President Joe Biden wasted little time reversing many of former President Donald Trump’s policies implemented by executive order. A number of Biden’s executive orders addressed shortcomings in America’s response to COVID-19. STAT listed 10 Biden Administration officials who will play important roles in responding to the pandemic. https://bit.ly/396lJ4i
In case anybody failed to notice, a lot of the diseases currently tormenting humans have spilled over from bats. A recent study in Nature took a closer look at the phenomenon and what can be learned from bats’ response to viruses. “Recent studies suggest that 64 million years of adaptive evolution have shaped the host defence system of bats to balance defence and tolerance, which has resulted in a unique ability to act as an ideal reservoir host for viruses. Lessons from the effective host defence of bats would help us to better understand viral evolution and to better predict, prevent and control future viral spillovers. Studying the mechanisms of immune tolerance in bats could lead to new approaches to improving human health. We strongly believe that it is time to focus on bats in research for the benefit of both bats and humankind.” Why it’s taken this long to focus more on bats and their role in zoonotic outbreaks is beyond me. https://go.nature.com/2XZvGKv
Drug development is not an industry for the faint of heart. While a lot has been made of the exorbitant prices it charges for many drugs. However, on the other side, it’s hard to ignore the heavy financial risk involved in R&D and post-approval administrative fees. Per Fierce Pharma, “About half the drugs launched in the last 15 years underperformed analysts’ sales estimates by more than 20%, according to a recent report from L.E.K. Consulting. In fact, only one-fifth of new meds reached $1 billion in U.S. sales, and more than half failed to hit even $250 million.” While failures were spread through different fields, the biggest losers were drugs that addressed cardiovascular, immunologic, and infectious diseases. https://bit.ly/36itySH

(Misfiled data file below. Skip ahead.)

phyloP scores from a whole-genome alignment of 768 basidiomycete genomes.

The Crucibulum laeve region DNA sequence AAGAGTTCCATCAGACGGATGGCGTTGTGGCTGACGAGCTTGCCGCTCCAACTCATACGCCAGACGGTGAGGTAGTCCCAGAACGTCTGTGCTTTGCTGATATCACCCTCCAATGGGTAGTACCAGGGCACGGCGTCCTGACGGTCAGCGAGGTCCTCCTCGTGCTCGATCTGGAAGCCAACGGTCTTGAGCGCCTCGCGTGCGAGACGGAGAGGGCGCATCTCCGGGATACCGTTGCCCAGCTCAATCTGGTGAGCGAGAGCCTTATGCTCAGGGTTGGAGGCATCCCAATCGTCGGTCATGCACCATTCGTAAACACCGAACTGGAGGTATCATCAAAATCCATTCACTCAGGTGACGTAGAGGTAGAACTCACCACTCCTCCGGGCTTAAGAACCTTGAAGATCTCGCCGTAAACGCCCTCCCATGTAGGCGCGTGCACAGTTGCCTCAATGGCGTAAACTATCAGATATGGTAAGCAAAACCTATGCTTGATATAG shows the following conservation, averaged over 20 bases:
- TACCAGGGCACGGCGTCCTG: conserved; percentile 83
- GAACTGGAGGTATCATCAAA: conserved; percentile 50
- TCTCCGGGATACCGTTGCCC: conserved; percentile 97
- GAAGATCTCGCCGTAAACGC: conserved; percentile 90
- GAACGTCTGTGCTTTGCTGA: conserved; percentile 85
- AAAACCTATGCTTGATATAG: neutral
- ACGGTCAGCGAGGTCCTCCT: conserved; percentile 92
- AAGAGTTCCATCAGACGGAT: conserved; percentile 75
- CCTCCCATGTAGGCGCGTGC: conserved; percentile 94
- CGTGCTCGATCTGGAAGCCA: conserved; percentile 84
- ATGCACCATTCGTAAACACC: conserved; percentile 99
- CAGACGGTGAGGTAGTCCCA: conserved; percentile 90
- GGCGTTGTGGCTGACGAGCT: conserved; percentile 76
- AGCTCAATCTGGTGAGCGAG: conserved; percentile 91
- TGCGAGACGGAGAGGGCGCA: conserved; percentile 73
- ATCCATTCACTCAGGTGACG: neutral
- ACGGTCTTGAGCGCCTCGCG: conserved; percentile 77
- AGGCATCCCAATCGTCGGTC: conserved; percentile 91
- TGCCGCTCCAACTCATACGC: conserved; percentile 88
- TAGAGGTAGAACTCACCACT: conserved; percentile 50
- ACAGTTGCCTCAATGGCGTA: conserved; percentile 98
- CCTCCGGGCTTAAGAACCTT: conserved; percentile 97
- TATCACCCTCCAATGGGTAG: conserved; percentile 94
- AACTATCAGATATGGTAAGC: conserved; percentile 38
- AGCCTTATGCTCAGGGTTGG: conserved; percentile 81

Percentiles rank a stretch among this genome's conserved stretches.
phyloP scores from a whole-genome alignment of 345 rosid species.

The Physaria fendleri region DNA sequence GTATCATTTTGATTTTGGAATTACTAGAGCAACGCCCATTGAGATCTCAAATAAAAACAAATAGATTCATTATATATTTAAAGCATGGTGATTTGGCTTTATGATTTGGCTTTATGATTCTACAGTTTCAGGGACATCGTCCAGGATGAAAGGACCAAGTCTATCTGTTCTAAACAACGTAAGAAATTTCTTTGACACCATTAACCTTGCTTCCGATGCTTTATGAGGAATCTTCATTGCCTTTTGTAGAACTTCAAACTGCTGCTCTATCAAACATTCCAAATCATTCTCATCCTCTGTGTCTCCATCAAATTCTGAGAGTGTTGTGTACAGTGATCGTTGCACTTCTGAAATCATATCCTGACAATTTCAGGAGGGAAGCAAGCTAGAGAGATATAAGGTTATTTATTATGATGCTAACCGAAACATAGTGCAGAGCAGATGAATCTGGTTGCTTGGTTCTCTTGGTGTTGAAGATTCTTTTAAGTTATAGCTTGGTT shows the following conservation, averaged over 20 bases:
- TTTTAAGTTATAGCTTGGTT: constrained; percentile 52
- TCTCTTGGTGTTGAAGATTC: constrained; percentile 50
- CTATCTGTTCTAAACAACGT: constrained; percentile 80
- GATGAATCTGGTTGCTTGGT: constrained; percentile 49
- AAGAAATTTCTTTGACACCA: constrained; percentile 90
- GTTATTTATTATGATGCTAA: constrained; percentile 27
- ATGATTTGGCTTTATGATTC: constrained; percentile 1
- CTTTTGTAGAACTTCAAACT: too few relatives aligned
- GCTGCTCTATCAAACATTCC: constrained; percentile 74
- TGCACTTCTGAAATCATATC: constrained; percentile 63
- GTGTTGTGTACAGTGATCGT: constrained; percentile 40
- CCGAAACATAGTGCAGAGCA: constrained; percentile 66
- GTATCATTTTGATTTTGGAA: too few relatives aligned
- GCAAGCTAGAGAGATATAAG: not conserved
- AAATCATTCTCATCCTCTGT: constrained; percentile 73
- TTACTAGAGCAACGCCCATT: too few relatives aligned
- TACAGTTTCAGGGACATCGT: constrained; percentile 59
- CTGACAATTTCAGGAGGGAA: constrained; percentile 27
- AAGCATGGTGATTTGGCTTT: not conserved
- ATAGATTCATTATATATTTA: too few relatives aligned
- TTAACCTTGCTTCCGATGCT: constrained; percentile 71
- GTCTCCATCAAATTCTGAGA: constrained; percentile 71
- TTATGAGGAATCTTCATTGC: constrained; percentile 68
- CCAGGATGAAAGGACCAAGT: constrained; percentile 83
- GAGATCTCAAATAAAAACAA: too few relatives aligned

The Gradient compiled a visual history of interpretation for image recognition. If you’re trying to get a better hold of the concepts and technology involved in the facial recognition industry, it’s good primer. https://thegradient.pub/a-visual-history-of-interpretation-for-image-recognition/ Elsewhere, Nature put together a handy list of ten computer codes that transformed science. They added brief explanations that make understanding their impact easier. https://go.nature.com/2LW3rts
Finally, artificial intelligence has been used to address bad eating habits and to suggest better options. Per Tech Xplore, “Researchers at Rensselaer Polytechnic Institute and IBM Research in New York have recently created pFoodReQ, a system that can recommend recipes tailored around the preferences and dietary needs of individual users… A broader objective of the research by Zaki and his colleagues was to combine machine learning methods with semantics, the branch of linguistics related to meaning. To do this, the researchers combined deep-learning techniques for answering questions with FoodKG, a large-scale food knowledge graph they developed.” To be fair, it isn’t that people are unaware of healthier food options. They just can’t be bothered. No amount of AI can change that. https://bit.ly/3bU7Qb8
Thanks for reading. Let’s be careful out there.